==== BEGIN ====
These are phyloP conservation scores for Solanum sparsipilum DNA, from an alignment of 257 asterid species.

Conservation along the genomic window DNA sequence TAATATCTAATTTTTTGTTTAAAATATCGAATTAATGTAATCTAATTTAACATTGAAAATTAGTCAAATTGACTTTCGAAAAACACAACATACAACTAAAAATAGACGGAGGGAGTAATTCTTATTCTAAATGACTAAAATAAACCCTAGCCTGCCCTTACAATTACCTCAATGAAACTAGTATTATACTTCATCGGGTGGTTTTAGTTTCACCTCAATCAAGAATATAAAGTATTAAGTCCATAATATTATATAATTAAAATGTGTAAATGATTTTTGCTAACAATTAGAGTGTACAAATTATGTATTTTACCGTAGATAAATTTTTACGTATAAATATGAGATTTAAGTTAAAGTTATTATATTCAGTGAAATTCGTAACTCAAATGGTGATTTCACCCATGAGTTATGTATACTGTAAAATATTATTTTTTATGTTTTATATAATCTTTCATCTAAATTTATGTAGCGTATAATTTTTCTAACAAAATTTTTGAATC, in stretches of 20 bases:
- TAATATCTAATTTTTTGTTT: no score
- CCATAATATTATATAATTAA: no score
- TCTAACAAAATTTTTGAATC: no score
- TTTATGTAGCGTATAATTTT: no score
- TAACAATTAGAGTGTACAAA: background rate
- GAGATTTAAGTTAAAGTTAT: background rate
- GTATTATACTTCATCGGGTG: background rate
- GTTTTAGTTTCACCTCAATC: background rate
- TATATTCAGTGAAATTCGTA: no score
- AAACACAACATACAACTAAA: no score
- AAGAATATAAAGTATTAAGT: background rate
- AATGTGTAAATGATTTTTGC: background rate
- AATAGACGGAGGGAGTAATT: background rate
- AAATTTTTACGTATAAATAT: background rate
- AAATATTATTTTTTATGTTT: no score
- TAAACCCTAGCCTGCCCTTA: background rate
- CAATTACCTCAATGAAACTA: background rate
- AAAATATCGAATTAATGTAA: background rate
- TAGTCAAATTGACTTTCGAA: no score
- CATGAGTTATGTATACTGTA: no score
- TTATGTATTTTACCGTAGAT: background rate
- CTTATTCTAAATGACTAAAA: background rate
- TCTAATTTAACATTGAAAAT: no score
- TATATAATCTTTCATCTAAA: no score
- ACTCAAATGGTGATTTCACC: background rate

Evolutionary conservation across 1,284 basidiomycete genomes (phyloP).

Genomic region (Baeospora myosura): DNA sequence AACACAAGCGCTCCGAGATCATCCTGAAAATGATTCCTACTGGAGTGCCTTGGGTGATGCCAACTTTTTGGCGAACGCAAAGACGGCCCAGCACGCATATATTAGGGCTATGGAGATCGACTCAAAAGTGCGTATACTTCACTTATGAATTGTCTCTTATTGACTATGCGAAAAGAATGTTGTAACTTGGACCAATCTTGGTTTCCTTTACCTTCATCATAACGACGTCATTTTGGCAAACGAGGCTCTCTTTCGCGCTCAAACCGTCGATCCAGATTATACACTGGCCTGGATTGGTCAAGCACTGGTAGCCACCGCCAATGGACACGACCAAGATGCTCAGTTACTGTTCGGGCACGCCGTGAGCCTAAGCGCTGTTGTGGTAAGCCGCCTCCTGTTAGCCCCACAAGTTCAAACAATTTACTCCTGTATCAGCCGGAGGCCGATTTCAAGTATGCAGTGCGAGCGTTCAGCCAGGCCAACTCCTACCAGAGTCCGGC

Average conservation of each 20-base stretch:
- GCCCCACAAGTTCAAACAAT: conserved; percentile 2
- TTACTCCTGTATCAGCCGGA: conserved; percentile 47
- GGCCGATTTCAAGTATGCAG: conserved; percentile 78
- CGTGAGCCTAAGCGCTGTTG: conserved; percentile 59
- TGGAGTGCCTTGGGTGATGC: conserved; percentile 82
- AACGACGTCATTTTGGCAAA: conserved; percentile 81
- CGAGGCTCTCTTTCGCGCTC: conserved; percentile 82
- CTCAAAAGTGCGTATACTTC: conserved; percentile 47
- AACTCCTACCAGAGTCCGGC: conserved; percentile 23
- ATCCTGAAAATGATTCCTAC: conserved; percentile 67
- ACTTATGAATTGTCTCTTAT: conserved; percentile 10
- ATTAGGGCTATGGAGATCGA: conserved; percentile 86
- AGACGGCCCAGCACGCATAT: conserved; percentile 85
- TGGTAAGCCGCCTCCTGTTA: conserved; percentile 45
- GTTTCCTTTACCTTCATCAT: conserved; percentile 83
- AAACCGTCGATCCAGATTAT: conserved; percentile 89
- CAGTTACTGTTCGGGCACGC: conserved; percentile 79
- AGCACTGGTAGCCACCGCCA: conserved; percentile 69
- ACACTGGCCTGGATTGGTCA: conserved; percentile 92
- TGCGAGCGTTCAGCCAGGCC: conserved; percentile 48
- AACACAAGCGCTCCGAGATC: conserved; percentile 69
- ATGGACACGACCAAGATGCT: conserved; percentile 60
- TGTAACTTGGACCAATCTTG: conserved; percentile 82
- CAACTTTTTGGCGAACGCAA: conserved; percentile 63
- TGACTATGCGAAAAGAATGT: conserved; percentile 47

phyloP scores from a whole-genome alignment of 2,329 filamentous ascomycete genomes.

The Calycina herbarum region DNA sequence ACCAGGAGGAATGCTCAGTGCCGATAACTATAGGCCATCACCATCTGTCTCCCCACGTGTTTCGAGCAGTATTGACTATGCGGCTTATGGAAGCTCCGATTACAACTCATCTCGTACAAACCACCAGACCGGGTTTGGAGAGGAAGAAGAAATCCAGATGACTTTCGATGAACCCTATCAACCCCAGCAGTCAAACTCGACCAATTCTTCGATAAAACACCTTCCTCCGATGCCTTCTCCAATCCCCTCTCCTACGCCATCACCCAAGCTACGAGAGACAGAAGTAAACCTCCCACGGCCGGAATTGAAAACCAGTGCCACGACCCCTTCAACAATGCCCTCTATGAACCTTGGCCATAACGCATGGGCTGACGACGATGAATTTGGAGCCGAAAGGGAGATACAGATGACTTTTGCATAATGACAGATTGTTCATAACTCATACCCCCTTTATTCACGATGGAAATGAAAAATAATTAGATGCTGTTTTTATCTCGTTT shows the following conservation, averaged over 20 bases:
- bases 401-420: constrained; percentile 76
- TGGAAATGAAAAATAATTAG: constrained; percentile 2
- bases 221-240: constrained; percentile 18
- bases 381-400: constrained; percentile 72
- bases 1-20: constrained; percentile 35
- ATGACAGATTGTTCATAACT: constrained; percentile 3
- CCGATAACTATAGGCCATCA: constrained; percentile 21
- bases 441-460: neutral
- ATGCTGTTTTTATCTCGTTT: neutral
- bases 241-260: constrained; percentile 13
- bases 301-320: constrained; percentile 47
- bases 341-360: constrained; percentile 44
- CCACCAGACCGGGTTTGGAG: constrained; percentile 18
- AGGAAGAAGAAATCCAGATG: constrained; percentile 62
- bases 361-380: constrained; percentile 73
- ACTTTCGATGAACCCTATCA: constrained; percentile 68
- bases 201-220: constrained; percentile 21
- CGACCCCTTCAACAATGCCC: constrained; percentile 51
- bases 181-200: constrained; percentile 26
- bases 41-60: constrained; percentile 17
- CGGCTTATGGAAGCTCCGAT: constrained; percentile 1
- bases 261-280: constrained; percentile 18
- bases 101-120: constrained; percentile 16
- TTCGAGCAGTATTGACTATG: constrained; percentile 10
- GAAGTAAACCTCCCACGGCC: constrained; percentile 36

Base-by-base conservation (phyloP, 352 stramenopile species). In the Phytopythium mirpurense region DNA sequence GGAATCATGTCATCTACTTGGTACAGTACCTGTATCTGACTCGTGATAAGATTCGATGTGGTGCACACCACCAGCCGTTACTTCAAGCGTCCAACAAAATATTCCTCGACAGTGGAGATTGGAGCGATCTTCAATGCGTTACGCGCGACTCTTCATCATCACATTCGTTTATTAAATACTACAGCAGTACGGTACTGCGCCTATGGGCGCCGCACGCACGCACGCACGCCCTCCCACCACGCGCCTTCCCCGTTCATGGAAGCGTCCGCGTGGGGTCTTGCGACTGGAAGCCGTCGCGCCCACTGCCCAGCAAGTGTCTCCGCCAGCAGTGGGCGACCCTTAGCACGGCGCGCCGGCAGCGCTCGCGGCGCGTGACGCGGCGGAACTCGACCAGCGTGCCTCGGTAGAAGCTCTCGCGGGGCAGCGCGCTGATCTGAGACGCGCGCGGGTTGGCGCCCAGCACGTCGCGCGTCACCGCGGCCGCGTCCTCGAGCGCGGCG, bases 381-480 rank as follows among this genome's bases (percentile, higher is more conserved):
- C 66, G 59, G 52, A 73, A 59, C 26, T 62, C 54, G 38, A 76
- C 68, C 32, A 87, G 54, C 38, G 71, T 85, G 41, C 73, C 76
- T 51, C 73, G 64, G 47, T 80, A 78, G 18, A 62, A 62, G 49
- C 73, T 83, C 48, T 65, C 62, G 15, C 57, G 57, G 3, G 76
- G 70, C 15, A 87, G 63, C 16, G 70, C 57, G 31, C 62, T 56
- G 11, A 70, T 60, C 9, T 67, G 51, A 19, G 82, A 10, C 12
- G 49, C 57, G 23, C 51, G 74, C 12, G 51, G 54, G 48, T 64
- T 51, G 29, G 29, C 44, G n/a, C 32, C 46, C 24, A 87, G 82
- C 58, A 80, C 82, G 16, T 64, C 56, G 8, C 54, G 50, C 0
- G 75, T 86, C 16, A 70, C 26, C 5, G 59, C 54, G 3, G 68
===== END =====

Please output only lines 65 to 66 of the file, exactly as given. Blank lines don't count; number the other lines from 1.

- bases 441-460: neutral
- ATGCTGTTTTTATCTCGTTT: neutral